How Architecture is Adapting to Meet Public Health Needs

As the number of patients infected with COVID-19 grows, leaders will increasingly need to respond to critical health needs. The architecture industry will play a part in this response by providing much of the infrastructure needed to support quarantine and treatment efforts. Here are some ways architecture is adapting to meet public health needs.

Limited Hospital Space

With hospital space limited, there is a real need for alternative spaces that can be used to treat and/or quarantine patients. One option is to retrofit vacant hotels, motels, temporary residences, schools, etc. into makeshift treatment centers. Experts look for buildings that have easy-to-clean interiors, private rooms with private bathrooms, good ventilation, and Wi-Fi. Hotels are a good idea because many have the right combination of privacy and accessibility. The key is to find spaces that will resist the spread of air-borne contagions. Architects are also looking at spaces that were hospitals in the past but have since been repurpose because they are the easiest spaces to turn into ad-hoc medical facilities.


Health officials are currently looking into introducing drive-through style treatment facilities. Current guidelines focus on social distance. To keep both patients and medical professionals safer, we have to rethink the way doctors and patients interact with each other. Telemedicine is one option, but not all citizens have ready access to Internet. Treatment facilities that resemble fast food drive-throughs could allow patients to seek treatment or medical evaluations without leaving their car, minimizing person-to-person interaction. These facilities could be set up in vacant strip malls or big box stores. New Rochelle, New York just opened its first drive-through testing center. The center has the potential to test 500 people a day, which could help accelerate testing and screening for COVID-19 and mitigate some of the burden on hospital systems.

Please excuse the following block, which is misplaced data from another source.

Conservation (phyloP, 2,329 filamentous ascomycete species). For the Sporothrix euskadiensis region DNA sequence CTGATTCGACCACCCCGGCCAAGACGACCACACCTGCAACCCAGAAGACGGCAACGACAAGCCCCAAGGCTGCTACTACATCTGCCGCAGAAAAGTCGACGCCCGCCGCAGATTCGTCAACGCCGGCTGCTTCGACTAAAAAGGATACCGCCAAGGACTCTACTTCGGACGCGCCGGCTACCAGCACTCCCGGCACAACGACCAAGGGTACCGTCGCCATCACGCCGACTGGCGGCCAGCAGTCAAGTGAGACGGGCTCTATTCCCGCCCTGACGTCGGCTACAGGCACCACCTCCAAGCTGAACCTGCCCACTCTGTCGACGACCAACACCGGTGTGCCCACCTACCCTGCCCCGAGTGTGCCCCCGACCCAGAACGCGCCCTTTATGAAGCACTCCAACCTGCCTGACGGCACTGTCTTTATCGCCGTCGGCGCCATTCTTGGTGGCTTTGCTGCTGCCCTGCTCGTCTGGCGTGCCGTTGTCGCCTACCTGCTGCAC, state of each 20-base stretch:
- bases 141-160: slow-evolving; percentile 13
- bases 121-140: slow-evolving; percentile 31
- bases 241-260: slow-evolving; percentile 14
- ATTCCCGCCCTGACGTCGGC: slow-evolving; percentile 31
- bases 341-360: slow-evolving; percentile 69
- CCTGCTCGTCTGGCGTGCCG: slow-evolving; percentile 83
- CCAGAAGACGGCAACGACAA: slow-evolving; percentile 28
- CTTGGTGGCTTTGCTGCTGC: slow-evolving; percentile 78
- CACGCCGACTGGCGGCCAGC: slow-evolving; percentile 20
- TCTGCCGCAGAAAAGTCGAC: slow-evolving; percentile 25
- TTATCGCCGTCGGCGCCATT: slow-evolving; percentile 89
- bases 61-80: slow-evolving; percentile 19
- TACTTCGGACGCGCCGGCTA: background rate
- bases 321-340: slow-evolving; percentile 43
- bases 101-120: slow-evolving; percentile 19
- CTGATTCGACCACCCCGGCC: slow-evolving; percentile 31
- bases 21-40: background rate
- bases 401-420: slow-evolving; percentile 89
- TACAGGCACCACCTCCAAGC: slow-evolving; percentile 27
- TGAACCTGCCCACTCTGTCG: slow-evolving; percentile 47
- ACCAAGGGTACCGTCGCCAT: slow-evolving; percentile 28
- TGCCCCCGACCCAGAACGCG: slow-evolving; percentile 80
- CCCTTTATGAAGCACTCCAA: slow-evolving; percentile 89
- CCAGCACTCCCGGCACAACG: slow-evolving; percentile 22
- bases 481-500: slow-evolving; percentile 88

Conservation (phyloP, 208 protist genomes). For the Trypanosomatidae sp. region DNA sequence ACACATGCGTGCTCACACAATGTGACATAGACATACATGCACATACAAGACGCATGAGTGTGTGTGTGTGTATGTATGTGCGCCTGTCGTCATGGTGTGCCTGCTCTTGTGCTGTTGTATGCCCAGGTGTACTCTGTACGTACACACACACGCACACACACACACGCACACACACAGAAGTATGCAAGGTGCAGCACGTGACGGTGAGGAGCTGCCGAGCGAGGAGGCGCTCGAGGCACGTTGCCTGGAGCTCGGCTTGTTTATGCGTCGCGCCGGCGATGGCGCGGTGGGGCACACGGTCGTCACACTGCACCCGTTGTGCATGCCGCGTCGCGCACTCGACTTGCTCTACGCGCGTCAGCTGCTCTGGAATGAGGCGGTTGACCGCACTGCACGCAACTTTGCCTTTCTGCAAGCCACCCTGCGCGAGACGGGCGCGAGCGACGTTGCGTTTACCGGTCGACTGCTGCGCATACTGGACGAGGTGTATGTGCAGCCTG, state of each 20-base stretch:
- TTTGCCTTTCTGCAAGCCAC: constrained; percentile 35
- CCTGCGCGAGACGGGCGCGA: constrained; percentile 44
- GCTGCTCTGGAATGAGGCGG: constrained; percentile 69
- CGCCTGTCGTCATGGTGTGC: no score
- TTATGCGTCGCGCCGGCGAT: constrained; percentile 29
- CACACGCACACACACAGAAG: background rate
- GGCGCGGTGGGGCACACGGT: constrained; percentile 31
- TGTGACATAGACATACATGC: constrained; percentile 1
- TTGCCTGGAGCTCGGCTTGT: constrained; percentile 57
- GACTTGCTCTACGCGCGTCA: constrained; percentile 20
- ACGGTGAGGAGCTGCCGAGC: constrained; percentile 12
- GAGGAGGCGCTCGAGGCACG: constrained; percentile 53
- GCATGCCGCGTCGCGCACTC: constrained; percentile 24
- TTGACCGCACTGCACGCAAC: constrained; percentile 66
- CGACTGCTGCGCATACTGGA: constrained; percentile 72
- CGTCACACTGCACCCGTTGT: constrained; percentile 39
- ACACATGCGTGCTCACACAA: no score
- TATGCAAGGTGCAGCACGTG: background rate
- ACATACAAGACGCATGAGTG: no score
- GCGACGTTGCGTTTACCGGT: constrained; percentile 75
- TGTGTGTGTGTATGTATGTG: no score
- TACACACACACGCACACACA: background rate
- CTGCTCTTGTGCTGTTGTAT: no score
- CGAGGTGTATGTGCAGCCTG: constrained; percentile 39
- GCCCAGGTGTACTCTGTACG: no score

Housing for Homeless Populations

Homeless citizens are some of the most vulnerable populations in the country because they don’t have the shelter they would need to self-isolate. Seattle plans to erect a village of tiny homes to house homeless individuals exposed to the coronavirus, while San Francisco plans to use recreational vehicles to quarantine patients who don’t need hospitalization. In uncertain times like this, doctors and other experts need to think outside of the box.

The COVID-19 pandemic is the gravest international health crisis most of us have seen in our lifetime. Architects and medical experts are working on finding innovative ways to adapt to the reality of the coronavirus so they can meet the healthcare needs of the public in uncertain times.


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